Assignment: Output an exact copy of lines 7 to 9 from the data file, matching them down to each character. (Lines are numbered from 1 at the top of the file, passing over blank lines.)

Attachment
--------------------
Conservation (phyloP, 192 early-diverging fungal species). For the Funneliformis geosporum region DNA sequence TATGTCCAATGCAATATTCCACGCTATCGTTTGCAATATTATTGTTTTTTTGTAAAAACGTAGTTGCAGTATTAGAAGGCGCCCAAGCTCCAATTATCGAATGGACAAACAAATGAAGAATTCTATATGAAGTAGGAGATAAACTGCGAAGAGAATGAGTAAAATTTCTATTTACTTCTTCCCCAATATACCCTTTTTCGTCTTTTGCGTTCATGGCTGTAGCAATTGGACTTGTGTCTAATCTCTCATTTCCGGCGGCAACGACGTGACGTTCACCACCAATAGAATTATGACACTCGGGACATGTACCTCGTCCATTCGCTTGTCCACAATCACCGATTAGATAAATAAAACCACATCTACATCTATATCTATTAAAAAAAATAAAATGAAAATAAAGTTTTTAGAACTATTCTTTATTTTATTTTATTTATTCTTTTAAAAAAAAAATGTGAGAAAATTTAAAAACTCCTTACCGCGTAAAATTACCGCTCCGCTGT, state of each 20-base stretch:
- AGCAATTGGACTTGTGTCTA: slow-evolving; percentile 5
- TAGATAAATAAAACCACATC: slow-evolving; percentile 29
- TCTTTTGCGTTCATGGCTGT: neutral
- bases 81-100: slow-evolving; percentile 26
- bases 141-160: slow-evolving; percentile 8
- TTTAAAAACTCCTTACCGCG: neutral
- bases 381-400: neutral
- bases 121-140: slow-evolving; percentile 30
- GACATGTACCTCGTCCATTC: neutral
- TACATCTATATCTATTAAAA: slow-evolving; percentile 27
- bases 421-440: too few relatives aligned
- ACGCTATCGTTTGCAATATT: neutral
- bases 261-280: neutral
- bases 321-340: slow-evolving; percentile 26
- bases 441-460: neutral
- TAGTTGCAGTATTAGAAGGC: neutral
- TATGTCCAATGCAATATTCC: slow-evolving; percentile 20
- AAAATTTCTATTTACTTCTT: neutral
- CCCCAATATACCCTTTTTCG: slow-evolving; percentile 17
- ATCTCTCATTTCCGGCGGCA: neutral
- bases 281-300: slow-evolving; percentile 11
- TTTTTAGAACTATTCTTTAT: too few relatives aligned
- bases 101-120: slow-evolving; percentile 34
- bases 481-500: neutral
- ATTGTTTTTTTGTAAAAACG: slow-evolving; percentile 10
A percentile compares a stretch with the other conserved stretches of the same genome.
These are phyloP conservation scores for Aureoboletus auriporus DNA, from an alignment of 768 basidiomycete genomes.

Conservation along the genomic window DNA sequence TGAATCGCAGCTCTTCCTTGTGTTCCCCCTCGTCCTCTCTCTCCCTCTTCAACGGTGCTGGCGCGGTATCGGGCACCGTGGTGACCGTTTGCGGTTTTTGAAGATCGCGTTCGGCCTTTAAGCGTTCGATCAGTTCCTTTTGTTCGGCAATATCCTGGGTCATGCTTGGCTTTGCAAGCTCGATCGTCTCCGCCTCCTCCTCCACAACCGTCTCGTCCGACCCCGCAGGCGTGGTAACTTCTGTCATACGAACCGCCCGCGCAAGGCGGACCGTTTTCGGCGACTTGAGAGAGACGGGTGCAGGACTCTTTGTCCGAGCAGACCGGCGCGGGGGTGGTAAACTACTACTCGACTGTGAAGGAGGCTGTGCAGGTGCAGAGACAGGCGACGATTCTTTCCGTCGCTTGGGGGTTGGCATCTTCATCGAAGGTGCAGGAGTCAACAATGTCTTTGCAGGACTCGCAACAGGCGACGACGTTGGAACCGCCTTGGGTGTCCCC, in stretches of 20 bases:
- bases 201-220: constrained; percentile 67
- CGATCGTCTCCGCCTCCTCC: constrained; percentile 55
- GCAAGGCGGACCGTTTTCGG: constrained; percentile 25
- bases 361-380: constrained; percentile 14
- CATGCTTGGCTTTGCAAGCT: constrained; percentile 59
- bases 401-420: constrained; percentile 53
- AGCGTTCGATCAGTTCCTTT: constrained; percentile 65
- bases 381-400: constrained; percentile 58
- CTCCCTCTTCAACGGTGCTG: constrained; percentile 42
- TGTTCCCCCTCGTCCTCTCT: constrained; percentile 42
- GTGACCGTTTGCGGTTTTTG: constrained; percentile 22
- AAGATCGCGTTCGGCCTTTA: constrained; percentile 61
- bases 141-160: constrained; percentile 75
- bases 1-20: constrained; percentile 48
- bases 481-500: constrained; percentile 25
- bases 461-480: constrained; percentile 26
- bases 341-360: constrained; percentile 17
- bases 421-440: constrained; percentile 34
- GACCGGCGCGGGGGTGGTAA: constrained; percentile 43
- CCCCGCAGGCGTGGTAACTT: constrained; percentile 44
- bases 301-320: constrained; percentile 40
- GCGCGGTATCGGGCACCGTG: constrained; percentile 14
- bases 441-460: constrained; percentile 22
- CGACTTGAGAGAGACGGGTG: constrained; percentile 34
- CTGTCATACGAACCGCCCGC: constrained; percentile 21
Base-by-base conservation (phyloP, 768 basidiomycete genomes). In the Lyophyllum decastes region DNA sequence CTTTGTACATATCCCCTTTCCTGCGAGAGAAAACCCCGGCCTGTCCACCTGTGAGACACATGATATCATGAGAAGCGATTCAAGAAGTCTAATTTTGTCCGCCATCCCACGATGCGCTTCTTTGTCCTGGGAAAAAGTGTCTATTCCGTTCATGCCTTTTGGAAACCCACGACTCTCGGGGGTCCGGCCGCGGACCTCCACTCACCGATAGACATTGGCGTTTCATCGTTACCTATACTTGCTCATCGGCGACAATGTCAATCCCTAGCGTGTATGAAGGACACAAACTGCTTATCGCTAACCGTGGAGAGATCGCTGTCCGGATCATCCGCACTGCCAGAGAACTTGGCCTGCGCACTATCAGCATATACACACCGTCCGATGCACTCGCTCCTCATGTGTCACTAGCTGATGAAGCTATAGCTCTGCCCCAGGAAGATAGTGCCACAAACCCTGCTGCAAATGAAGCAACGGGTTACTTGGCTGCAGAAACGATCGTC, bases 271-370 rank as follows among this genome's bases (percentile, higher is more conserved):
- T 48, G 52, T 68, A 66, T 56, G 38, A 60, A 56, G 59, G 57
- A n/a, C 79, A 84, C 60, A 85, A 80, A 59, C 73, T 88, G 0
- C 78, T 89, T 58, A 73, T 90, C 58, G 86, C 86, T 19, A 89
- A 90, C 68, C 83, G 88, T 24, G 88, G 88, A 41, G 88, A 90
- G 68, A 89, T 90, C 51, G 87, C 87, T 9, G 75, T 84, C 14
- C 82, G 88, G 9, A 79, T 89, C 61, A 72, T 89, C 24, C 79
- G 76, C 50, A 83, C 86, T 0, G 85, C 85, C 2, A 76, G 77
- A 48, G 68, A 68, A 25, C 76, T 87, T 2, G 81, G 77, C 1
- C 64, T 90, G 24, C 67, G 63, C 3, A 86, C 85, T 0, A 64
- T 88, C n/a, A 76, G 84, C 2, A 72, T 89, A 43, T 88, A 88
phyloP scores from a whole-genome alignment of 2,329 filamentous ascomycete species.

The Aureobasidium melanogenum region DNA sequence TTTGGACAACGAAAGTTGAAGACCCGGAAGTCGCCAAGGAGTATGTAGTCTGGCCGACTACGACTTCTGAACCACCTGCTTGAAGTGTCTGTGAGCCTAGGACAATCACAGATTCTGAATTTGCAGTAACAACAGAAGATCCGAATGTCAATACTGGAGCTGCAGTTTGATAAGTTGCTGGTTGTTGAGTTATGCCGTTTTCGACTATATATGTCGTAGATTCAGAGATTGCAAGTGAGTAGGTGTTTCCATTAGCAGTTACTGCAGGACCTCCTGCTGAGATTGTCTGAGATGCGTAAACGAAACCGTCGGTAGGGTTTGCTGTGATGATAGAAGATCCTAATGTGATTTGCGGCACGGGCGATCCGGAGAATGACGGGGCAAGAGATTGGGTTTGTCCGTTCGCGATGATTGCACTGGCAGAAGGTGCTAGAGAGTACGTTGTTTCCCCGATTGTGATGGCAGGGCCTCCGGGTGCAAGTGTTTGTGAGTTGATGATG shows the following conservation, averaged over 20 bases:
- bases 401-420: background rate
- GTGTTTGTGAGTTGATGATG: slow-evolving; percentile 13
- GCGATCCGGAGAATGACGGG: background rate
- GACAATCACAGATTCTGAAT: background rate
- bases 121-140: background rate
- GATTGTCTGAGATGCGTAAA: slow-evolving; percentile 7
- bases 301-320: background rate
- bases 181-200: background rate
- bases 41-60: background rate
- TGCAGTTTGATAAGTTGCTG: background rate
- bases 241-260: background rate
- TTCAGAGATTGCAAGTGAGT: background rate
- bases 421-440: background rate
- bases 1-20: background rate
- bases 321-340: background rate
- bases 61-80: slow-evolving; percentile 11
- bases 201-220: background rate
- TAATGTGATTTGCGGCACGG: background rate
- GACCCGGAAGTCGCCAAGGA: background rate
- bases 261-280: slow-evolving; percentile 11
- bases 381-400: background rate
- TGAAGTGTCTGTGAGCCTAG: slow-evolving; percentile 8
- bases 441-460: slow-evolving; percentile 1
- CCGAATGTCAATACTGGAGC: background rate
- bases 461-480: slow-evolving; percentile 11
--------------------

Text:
- TTTAAAAACTCCTTACCGCG: neutral
- bases 381-400: neutral
- bases 121-140: slow-evolving; percentile 30